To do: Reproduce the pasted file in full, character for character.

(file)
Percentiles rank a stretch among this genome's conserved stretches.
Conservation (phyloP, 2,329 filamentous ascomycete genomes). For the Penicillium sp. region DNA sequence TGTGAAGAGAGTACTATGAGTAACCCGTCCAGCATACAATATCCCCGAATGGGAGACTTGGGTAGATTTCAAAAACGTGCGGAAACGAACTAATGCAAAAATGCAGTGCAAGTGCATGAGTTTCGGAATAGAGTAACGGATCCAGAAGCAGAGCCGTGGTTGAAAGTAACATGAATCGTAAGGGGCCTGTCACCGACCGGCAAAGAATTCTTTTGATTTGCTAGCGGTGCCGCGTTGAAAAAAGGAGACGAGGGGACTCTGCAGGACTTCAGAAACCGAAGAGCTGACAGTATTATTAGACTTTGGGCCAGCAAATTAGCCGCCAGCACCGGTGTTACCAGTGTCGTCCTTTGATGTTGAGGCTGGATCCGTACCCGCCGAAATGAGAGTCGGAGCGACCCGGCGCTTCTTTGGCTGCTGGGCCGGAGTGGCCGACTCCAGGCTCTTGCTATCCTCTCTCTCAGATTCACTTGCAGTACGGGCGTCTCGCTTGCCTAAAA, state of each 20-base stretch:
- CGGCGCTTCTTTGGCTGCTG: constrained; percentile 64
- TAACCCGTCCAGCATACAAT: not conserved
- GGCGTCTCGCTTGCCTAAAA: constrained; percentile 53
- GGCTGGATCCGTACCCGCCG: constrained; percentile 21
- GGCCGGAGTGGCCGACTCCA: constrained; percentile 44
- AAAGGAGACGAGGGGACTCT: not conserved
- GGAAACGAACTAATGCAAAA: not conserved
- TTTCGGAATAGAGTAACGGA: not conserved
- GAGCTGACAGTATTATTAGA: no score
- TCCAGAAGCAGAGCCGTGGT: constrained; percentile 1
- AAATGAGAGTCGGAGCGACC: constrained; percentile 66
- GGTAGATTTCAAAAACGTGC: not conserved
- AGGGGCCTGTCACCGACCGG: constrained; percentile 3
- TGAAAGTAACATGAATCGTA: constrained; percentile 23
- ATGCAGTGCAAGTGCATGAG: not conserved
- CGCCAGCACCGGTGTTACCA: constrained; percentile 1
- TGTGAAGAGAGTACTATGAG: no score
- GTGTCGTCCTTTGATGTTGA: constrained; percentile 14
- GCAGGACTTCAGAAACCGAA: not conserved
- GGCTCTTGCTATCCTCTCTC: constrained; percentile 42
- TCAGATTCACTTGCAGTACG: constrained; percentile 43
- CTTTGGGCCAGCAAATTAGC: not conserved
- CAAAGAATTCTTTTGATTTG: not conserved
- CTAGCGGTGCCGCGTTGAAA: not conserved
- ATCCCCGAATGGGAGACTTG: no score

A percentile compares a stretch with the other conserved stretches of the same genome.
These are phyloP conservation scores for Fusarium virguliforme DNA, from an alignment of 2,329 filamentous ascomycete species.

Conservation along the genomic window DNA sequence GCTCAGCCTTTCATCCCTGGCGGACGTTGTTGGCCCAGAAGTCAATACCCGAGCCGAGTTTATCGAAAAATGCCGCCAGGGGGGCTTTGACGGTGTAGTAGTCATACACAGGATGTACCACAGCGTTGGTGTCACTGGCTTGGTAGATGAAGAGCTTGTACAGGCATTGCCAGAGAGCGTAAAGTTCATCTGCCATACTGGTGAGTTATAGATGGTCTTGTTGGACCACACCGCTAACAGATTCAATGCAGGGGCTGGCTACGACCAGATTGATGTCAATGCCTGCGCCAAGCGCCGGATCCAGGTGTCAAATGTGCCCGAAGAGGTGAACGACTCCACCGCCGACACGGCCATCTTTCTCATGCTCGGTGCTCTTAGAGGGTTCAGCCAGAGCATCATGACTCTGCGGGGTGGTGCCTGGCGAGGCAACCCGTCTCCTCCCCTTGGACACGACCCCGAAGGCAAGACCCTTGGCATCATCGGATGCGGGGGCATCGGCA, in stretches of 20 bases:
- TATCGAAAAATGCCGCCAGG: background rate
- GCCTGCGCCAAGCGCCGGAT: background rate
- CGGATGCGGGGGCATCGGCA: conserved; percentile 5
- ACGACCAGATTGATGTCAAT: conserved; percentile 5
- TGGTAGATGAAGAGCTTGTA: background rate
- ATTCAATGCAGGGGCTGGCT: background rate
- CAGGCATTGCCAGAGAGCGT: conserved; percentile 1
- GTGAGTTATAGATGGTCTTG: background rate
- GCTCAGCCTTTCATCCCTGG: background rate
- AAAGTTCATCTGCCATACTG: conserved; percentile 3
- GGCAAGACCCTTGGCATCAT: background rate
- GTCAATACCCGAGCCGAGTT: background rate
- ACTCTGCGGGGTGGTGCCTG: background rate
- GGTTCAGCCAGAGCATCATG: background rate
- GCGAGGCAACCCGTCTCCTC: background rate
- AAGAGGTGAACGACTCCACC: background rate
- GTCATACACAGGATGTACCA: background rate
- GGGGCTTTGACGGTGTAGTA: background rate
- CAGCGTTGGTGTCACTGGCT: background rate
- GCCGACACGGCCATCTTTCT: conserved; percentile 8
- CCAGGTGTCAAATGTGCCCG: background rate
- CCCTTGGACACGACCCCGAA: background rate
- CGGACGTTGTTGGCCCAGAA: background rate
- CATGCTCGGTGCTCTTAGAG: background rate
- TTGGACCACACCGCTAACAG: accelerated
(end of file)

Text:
Percentiles rank a stretch among this genome's conserved stretches.
Conservation (phyloP, 2,329 filamentous ascomycete genomes). For the Penicillium sp. region DNA sequence TGTGAAGAGAGTACTATGAGTAACCCGTCCAGCATACAATATCCCCGAATGGGAGACTTGGGTAGATTTCAAAAACGTGCGGAAACGAACTAATGCAAAAATGCAGTGCAAGTGCATGAGTTTCGGAATAGAGTAACGGATCCAGAAGCAGAGCCGTGGTTGAAAGTAACATGAATCGTAAGGGGCCTGTCACCGACCGGCAAAGAATTCTTTTGATTTGCTAGCGGTGCCGCGTTGAAAAAAGGAGACGAGGGGACTCTGCAGGACTTCAGAAACCGAAGAGCTGACAGTATTATTAGACTTTGGGCCAGCAAATTAGCCGCCAGCACCGGTGTTACCAGTGTCGTCCTTTGATGTTGAGGCTGGATCCGTACCCGCCGAAATGAGAGTCGGAGCGACCCGGCGCTTCTTTGGCTGCTGGGCCGGAGTGGCCGACTCCAGGCTCTTGCTATCCTCTCTCTCAGATTCACTTGCAGTACGGGCGTCTCGCTTGCCTAAAA, state of each 20-base stretch:
- CGGCGCTTCTTTGGCTGCTG: constrained; percentile 64
- TAACCCGTCCAGCATACAAT: not conserved
- GGCGTCTCGCTTGCCTAAAA: constrained; percentile 53
- GGCTGGATCCGTACCCGCCG: constrained; percentile 21
- GGCCGGAGTGGCCGACTCCA: constrained; percentile 44
- AAAGGAGACGAGGGGACTCT: not conserved
- GGAAACGAACTAATGCAAAA: not conserved
- TTTCGGAATAGAGTAACGGA: not conserved
- GAGCTGACAGTATTATTAGA: no score
- TCCAGAAGCAGAGCCGTGGT: constrained; percentile 1
- AAATGAGAGTCGGAGCGACC: constrained; percentile 66
- GGTAGATTTCAAAAACGTGC: not conserved
- AGGGGCCTGTCACCGACCGG: constrained; percentile 3
- TGAAAGTAACATGAATCGTA: constrained; percentile 23
- ATGCAGTGCAAGTGCATGAG: not conserved
- CGCCAGCACCGGTGTTACCA: constrained; percentile 1
- TGTGAAGAGAGTACTATGAG: no score
- GTGTCGTCCTTTGATGTTGA: constrained; percentile 14
- GCAGGACTTCAGAAACCGAA: not conserved
- GGCTCTTGCTATCCTCTCTC: constrained; percentile 42
- TCAGATTCACTTGCAGTACG: constrained; percentile 43
- CTTTGGGCCAGCAAATTAGC: not conserved
- CAAAGAATTCTTTTGATTTG: not conserved
- CTAGCGGTGCCGCGTTGAAA: not conserved
- ATCCCCGAATGGGAGACTTG: no score

A percentile compares a stretch with the other conserved stretches of the same genome.
These are phyloP conservation scores for Fusarium virguliforme DNA, from an alignment of 2,329 filamentous ascomycete species.

Conservation along the genomic window DNA sequence GCTCAGCCTTTCATCCCTGGCGGACGTTGTTGGCCCAGAAGTCAATACCCGAGCCGAGTTTATCGAAAAATGCCGCCAGGGGGGCTTTGACGGTGTAGTAGTCATACACAGGATGTACCACAGCGTTGGTGTCACTGGCTTGGTAGATGAAGAGCTTGTACAGGCATTGCCAGAGAGCGTAAAGTTCATCTGCCATACTGGTGAGTTATAGATGGTCTTGTTGGACCACACCGCTAACAGATTCAATGCAGGGGCTGGCTACGACCAGATTGATGTCAATGCCTGCGCCAAGCGCCGGATCCAGGTGTCAAATGTGCCCGAAGAGGTGAACGACTCCACCGCCGACACGGCCATCTTTCTCATGCTCGGTGCTCTTAGAGGGTTCAGCCAGAGCATCATGACTCTGCGGGGTGGTGCCTGGCGAGGCAACCCGTCTCCTCCCCTTGGACACGACCCCGAAGGCAAGACCCTTGGCATCATCGGATGCGGGGGCATCGGCA, in stretches of 20 bases:
- TATCGAAAAATGCCGCCAGG: background rate
- GCCTGCGCCAAGCGCCGGAT: background rate
- CGGATGCGGGGGCATCGGCA: conserved; percentile 5
- ACGACCAGATTGATGTCAAT: conserved; percentile 5
- TGGTAGATGAAGAGCTTGTA: background rate
- ATTCAATGCAGGGGCTGGCT: background rate
- CAGGCATTGCCAGAGAGCGT: conserved; percentile 1
- GTGAGTTATAGATGGTCTTG: background rate
- GCTCAGCCTTTCATCCCTGG: background rate
- AAAGTTCATCTGCCATACTG: conserved; percentile 3
- GGCAAGACCCTTGGCATCAT: background rate
- GTCAATACCCGAGCCGAGTT: background rate
- ACTCTGCGGGGTGGTGCCTG: background rate
- GGTTCAGCCAGAGCATCATG: background rate
- GCGAGGCAACCCGTCTCCTC: background rate
- AAGAGGTGAACGACTCCACC: background rate
- GTCATACACAGGATGTACCA: background rate
- GGGGCTTTGACGGTGTAGTA: background rate
- CAGCGTTGGTGTCACTGGCT: background rate
- GCCGACACGGCCATCTTTCT: conserved; percentile 8
- CCAGGTGTCAAATGTGCCCG: background rate
- CCCTTGGACACGACCCCGAA: background rate
- CGGACGTTGTTGGCCCAGAA: background rate
- CATGCTCGGTGCTCTTAGAG: background rate
- TTGGACCACACCGCTAACAG: accelerated